However, the research is mixed about whether sugar substitutes lead to cravings and overeating by preparing your body to metabolize sugar without actually delivering it. Some preliminary evidence suggests that artificial and natural sweeteners both disrupt your biology, though much more research is needed!

Because there isn’t a clear scientific consensus about how sugar substitutes impact appetite, cravings, and weight loss, I suggest the three following strategies:

  1. If you use diet beverages as a replacement for sugar-sweetened drinks, consider choosing ones with natural sweeteners (like stevia, erythritol, and monk fruit), which at least have fewer chemicals than artificial sweeteners.
  2. Try to reduce the number of foods and beverages you consume that use sugar substitutes and instead eat more whole foods for sweetness (like fruit!) and drink fruit-infused water (check out this post about how to increase your water intake!).
  3.  For sweetening beverages or when baking, consider using small amounts of natural forms of sugar, such as raw honey or maple syrup.

Dr. Schulte’s Summary

If you find it helpful to use artificial or natural sweeteners to help reduce the calories of the beverages you drink or the foods you eat, continue to do what works best for you. Natural sweeteners like stevia or monk fruit may be a good choice for this purpose to help you steer clear of the chemicals in artificial sweeteners.

I strongly encourage you to pay attention to how you feel when you eat artificial or natural sweeteners — do you notice they increase your cravings? Do you feel like you can eat more food because you chose a diet beverage? These are the answers that will help you understand whether sugar substitutes may or may not be useful for your weight management journey. In the mean time, consider reducing your intake of “diet” beverages and use small quantities of natural sugars, like honey, when necessary.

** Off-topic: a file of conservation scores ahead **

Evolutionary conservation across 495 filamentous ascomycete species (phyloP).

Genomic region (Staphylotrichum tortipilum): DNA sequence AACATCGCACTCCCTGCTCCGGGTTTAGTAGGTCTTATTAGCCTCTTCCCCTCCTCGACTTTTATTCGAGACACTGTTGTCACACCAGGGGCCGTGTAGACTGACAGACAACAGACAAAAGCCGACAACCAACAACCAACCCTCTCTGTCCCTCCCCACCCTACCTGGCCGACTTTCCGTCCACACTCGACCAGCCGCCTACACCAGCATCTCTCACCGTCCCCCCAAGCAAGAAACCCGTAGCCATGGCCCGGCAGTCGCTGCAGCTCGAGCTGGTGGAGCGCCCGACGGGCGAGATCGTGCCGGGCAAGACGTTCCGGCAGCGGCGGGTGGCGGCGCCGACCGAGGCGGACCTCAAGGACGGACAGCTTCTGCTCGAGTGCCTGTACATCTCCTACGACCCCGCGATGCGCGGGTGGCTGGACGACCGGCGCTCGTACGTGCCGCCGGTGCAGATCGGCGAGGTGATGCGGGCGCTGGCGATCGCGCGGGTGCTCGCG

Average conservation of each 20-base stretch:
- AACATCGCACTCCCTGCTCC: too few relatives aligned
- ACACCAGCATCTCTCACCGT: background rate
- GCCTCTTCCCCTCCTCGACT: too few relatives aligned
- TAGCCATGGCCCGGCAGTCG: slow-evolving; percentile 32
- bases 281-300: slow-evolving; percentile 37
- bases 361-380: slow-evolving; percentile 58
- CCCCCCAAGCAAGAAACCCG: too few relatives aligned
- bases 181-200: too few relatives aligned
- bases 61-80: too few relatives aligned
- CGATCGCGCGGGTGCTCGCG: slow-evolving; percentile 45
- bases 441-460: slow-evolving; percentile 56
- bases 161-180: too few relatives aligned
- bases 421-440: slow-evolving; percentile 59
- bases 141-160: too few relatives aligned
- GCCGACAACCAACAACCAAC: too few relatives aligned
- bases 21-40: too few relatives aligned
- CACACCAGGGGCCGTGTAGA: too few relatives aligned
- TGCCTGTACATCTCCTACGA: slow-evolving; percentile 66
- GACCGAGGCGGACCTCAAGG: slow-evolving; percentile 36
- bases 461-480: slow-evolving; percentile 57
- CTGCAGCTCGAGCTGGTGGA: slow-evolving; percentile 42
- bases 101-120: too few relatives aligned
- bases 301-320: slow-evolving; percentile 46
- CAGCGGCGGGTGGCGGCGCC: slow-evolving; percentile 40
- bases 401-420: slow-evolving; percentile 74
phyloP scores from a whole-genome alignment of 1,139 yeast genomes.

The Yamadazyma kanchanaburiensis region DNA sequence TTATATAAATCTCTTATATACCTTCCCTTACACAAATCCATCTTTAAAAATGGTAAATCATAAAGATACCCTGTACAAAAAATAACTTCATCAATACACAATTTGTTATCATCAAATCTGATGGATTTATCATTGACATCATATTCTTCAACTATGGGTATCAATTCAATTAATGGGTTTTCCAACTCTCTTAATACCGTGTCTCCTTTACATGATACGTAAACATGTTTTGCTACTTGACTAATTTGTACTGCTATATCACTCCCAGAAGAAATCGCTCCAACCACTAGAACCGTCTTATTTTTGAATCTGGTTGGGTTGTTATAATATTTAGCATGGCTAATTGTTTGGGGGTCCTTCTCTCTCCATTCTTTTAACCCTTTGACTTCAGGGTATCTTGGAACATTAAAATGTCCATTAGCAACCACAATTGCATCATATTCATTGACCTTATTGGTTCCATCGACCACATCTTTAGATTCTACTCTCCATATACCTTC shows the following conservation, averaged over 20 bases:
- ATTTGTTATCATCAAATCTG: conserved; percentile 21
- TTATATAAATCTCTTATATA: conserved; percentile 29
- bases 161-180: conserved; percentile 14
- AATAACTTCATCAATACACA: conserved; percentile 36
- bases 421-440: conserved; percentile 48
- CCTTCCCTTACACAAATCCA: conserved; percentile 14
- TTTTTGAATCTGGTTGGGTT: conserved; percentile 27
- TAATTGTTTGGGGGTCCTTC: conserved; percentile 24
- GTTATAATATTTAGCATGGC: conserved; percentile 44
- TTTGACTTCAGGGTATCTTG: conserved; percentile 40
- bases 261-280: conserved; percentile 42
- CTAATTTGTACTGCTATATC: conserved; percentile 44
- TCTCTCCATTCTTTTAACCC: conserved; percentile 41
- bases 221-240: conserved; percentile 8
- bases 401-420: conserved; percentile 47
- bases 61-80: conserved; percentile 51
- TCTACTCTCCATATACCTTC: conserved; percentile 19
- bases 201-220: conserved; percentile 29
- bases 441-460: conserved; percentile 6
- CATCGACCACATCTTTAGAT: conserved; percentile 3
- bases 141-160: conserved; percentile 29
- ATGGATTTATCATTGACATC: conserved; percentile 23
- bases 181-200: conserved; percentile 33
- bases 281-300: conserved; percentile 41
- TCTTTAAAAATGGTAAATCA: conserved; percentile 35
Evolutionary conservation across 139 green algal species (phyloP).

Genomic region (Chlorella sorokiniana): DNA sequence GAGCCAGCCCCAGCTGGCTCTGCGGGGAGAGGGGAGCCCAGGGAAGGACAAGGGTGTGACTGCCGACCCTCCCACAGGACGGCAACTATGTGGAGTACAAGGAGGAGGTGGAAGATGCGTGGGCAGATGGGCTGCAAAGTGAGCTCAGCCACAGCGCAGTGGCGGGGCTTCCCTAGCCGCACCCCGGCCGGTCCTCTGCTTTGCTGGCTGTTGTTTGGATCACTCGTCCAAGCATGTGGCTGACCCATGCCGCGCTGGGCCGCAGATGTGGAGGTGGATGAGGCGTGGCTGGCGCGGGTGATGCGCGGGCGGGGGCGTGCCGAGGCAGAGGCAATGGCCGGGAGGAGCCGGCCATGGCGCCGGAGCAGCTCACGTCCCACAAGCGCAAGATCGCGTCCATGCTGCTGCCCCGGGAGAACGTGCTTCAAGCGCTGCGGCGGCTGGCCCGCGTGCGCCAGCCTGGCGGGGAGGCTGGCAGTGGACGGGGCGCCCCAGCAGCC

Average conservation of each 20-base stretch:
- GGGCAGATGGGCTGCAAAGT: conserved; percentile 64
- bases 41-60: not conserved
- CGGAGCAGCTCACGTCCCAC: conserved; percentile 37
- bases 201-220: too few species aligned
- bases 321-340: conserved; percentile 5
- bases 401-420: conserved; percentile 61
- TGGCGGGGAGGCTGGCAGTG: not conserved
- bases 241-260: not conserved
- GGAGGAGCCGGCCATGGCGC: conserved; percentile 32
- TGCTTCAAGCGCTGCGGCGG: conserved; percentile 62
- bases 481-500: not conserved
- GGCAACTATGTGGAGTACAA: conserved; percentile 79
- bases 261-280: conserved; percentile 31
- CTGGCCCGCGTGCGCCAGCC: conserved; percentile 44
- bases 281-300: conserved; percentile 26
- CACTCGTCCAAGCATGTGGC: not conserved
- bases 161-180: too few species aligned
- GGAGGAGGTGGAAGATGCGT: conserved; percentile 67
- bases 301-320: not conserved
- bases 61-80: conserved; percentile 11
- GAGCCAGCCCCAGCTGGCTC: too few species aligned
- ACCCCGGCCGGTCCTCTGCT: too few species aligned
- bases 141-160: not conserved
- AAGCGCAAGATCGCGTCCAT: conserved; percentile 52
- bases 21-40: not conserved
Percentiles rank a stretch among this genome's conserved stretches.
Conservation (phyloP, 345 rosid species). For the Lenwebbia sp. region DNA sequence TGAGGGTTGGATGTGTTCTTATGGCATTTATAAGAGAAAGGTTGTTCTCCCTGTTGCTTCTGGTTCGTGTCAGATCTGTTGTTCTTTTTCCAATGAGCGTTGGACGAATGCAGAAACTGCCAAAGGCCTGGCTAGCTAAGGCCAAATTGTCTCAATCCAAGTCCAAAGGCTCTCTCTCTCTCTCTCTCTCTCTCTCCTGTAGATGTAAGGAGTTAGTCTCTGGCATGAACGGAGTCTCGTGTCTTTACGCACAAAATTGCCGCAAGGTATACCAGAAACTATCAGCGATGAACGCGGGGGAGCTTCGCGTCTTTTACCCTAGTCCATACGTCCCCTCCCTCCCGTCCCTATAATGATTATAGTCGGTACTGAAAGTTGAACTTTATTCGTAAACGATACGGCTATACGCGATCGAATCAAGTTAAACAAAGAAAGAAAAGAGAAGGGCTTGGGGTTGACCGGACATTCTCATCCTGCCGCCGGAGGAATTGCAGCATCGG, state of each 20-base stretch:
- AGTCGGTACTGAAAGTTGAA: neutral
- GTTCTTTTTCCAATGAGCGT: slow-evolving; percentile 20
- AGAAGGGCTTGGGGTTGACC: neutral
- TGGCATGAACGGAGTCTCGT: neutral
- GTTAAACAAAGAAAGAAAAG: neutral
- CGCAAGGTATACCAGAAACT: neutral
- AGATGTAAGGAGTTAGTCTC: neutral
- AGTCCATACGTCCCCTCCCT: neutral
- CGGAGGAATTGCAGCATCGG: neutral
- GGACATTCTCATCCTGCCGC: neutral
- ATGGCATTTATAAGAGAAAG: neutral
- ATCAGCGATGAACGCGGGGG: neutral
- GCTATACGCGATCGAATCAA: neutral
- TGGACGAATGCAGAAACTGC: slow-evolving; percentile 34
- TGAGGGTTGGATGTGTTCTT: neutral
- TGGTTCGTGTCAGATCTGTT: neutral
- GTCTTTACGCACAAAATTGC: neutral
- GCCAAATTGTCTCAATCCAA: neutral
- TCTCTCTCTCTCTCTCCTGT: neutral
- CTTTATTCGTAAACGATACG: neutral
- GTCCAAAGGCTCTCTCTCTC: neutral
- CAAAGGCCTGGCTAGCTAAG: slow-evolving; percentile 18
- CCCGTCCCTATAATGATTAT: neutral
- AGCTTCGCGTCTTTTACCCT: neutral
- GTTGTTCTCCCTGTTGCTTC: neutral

Questions? Drop a comment below or send an email to erica@drericaschulte.com!

References

An, R. (2016). Beverage consumption in relation to discretionary food intake and diet quality among US adults, 2003 to 2012. Journal of the Academy of Nutrition and Dietetics116(1), 28-37.

Ebbeling CB, Feldman HA, Chomitz VR, Antonelli TA, Gortmaker SL, Osganian SK, et al. A randomized trial of sugar-sweetened beverages and adolescent body weight. N Engl J Med. 2012;367(15):1407–16.

Pearlman, M., Obert, J., & Casey, L. (2017). The association between artificial sweeteners and obesity. Current gastroenterology reports19(12), 64.

Sylvetsky, A.C., Brown, R.J., Blau, J.E. et al. Hormonal responses to non-nutritive sweeteners in water and diet soda. Nutr Metab (Lond) 13, 71 (2016). https://doi.org/10.1186/s12986-016-0129-3

Tey, S. L., Salleh, N. B., Henry, J., & Forde, C. G. (2017). Effects of aspartame-, monk fruit-, stevia-and sucrose-sweetened beverages on postprandial glucose, insulin and energy intake. International journal of obesity41(3), 450-457.

Disclaimer: all opinions are my own and are not affiliated with my employers. Please seek medical guidance before pursuing weight loss or making significant changes to the way you eat or your physical activity routine.

2 replies on “What is the Healthiest Sugar Substitute?”

I have a very sweet tooth and it’s causing more harm to my body,because I keep on gaining weight. I think I would try the natural sweeteners and try and limit the food intake. Most of the people on diet always struggles when in comes to cutting down on sugar and I think using natural sweeteners will help since they don’t have calories. Thank you very much.will try to substitute

I’m so glad you found this article helpful, Mimie! The natural sweeteners can be helpful for replacing sources of sugar in your diet. Just pay attention to see how they impact your cravings!